Charles Trenet’s airy melody “I Wish You Love” is our romantic introduction into this comedy-drama. However, amid the constant humorous touches of Truffaut’s film, he makes light of youthful visions of romance, while simultaneously reveling in them. Because there is something about being young that is truly extraordinary. The continued saga of Truffaut’s Antoine Doinel is a perfect place to examine this beautiful conundrum.
To begin with, Doinel is still a bit of a trouble-making vagrant, and his time in the military was mostly spent being AWOL. He gets dishonorably discharged and the first thing he does when he gets out seemingly fits what we know of his character. He scampers across incoming traffic and finds the nearest brothel. What begins after that is an increasingly long list of odd jobs. First as a night clerk, before he unwittingly gets mixed up with a private investigator and a jealous husband which ends up getting him fired. Next, comes his most prolific phase as a detective and he’s such a horrendous tail it’s hilarious. But an old vet takes him under his wing and Doinel learns how to be a true detective. Soon he becomes a plant at the local shoe store of a Mr. Tabard after a fine showing wrapping shoe boxes — something he proves to be absurdly awful at.
In fact, all in all, if we look at Doinel he doesn’t seem like much. He’s out of the army, obsessed with sex, can’t do anything, and really is a jerk sometimes. Still, he manages to maintain an amicable relationship with the parents of the innocent, wide-eyed beauty Christine (Claude Jade in her spectacular debut). Theirs is an interesting relationship full of turbulence. We don’t know the whole story, but they’ve had a past, and it’s ambiguous whether or not they really are a couple. They’re in the “friend zone” most of the film and really never spend any significant scenes together. Doinel is either busy tailing some arbitrary individual or fleeing pell-mell from the bosses wife who he has a crush on.
If we look at Antoine’s track record and take another look at Christine, there’s no way they should ever, ever be together not in a million years. But Truffaut does bless Doinel with bits of depth even amidst the everyday comic absurdities. He is a young man always running his hand nervously through his hair. He practices English by record trying to improve himself and he’s obviously looking for intimacy like we all are. In one particularly enlightening turn of events, he begins repeating names in front of the mirror to the point that it becomes taxing. But what young person hasn’t stared at themselves in the mirror or nervously talked to themselves? He truly is a young man still trying to figure things out. He’s allowed to have crushes and make mistakes. Perhaps he doesn’t deserve love. Most of us probably don’t, but that cannot stop him from being ever enraptured by it.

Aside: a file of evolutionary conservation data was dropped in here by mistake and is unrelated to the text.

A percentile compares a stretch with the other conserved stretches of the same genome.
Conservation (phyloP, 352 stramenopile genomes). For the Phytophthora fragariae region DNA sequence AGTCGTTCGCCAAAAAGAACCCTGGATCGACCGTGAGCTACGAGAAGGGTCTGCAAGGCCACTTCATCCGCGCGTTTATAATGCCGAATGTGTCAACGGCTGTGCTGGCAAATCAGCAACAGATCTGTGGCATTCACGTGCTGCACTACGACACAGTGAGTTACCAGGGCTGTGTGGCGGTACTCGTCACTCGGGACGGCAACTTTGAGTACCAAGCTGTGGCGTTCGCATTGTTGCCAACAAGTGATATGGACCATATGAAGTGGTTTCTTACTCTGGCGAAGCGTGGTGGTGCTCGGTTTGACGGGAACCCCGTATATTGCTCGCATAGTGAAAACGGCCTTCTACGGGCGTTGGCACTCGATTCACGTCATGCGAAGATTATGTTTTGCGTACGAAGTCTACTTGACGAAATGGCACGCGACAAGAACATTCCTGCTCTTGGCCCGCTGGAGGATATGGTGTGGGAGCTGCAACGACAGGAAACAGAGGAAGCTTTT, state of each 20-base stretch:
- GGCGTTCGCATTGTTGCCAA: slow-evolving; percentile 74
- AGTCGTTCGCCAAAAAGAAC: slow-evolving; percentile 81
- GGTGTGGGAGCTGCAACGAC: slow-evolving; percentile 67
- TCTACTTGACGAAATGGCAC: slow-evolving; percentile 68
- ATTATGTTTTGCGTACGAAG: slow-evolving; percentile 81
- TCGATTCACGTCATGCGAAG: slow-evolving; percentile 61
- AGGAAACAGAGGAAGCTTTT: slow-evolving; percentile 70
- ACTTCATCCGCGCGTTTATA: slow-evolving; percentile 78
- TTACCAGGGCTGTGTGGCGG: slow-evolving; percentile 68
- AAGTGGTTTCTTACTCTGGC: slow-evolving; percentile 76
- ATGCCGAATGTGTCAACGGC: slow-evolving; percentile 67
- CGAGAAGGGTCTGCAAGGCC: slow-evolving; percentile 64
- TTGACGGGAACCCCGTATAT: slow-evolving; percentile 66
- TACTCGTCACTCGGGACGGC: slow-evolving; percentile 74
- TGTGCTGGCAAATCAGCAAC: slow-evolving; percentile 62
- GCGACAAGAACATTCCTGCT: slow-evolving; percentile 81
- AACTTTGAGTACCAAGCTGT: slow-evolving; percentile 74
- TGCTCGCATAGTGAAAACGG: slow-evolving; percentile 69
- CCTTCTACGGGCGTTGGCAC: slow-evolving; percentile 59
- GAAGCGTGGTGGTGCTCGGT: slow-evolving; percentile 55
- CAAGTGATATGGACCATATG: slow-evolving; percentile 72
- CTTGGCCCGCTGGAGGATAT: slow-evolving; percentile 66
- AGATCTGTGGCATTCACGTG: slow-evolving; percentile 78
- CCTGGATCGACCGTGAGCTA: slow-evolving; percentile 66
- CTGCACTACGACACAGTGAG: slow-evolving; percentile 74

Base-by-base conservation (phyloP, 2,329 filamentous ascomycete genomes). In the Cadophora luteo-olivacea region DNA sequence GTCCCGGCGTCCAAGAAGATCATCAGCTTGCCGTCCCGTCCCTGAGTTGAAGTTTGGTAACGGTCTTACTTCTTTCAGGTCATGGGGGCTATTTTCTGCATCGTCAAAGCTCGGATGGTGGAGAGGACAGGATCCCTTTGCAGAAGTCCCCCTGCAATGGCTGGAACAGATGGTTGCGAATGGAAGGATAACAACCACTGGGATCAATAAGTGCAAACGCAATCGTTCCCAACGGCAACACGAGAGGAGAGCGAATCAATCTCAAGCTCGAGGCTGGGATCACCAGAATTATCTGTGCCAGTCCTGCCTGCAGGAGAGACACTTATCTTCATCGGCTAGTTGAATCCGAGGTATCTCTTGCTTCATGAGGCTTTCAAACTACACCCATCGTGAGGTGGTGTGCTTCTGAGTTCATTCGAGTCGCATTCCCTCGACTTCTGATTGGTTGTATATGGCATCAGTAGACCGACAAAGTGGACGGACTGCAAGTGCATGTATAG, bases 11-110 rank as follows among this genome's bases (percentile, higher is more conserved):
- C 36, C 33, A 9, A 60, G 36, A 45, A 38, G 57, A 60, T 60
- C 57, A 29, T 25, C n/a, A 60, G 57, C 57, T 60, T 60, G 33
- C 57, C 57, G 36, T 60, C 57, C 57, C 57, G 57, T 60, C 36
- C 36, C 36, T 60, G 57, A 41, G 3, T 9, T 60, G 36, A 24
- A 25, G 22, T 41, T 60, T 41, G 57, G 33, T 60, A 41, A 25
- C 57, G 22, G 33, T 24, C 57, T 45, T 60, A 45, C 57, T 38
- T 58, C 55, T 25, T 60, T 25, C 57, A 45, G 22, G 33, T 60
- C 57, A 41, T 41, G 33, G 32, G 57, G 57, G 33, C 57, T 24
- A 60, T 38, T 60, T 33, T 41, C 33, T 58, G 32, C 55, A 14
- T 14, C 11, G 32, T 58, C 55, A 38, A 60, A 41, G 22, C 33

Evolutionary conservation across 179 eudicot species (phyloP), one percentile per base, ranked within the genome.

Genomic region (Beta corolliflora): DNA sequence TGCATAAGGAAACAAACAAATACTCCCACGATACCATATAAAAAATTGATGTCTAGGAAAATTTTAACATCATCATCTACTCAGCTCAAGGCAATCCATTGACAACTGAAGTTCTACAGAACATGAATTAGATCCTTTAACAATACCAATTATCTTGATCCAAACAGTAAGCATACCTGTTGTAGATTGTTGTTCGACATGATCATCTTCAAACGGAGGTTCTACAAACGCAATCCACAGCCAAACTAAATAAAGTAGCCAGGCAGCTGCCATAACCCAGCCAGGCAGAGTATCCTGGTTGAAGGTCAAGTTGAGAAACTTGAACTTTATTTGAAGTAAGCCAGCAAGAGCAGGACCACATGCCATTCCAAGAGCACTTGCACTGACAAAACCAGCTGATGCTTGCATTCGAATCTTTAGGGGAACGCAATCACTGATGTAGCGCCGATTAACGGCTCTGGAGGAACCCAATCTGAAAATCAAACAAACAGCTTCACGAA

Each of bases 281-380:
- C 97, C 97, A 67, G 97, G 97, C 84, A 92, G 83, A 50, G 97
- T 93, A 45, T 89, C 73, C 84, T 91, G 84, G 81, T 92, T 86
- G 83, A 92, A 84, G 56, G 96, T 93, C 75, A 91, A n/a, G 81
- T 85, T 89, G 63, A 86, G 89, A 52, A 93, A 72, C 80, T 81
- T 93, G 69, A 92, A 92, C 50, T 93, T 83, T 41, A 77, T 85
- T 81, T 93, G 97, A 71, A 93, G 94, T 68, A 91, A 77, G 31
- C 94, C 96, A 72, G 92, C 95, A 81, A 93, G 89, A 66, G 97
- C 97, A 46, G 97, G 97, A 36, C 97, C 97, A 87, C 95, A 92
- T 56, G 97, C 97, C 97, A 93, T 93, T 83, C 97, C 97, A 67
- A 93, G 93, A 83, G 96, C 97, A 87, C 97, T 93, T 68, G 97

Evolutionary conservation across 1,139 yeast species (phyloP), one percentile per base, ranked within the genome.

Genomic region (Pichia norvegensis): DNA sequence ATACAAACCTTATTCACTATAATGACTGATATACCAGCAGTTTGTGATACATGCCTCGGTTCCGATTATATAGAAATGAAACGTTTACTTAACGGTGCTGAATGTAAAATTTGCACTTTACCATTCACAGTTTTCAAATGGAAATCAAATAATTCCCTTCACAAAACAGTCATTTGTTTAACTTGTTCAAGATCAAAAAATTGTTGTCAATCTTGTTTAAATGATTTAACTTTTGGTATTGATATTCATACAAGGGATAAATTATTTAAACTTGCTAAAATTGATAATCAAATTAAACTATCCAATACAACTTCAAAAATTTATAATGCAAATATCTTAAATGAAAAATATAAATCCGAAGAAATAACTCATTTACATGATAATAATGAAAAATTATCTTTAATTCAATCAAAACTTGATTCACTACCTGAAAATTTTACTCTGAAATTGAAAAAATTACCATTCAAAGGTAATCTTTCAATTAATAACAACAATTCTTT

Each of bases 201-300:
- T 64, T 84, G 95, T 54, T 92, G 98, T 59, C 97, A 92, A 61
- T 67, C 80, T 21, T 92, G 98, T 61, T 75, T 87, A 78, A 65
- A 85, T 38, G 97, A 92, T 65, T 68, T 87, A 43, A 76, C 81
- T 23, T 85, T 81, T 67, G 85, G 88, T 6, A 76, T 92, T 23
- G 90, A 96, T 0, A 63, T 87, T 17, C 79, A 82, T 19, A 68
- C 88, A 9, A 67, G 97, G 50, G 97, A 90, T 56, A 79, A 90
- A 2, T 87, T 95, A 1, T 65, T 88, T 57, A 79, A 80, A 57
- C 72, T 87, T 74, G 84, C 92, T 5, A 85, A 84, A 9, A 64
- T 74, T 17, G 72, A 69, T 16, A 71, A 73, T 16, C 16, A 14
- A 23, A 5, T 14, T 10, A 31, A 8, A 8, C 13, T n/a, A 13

By the time he’s given up the shoe trade and taken up tv repair he’s already visited another hooker, but Christine isn’t done with him yet. She sets up the perfect meet-cute and the two young lovers finally have the type of connection that we have been expecting. When we look at them in this light, sitting at breakfast, or on a bench, or walking in the park they really do seem made for each other. Their height perfectly suited. Her face glowing with joy, his innately serious. Their steps in pleasant cadence with each other. The hesitant gazes of puppy love.
Before the romantic interludes of the Before Trilogy or the adolescent expanses of Boyhood by Richard Linklater, Francois Truffaut was the master of such topics adeptly mixing drama, comedy, and touches of biography to tell personal, heartfelt tales. Jean-Pierre Leaud continues to make Doinel into a character that is continually watchable, because of the very flaws that we criticize. The days of The 400 Blows seem so long ago now and back then he seemed like such a solitary figure. Thankfully now he has the sweet effervescent beauty of Claude Jade to stand by his side. The eminent Pauline Kael, noted her to be “a less ethereal, more practical Catherine Deneuve.” That is a compliment if I’ve ever heard one, and she is a welcomed addition to Stolen Kisses, a thoroughly riveting journey of young love from one of France’s most accessible masters.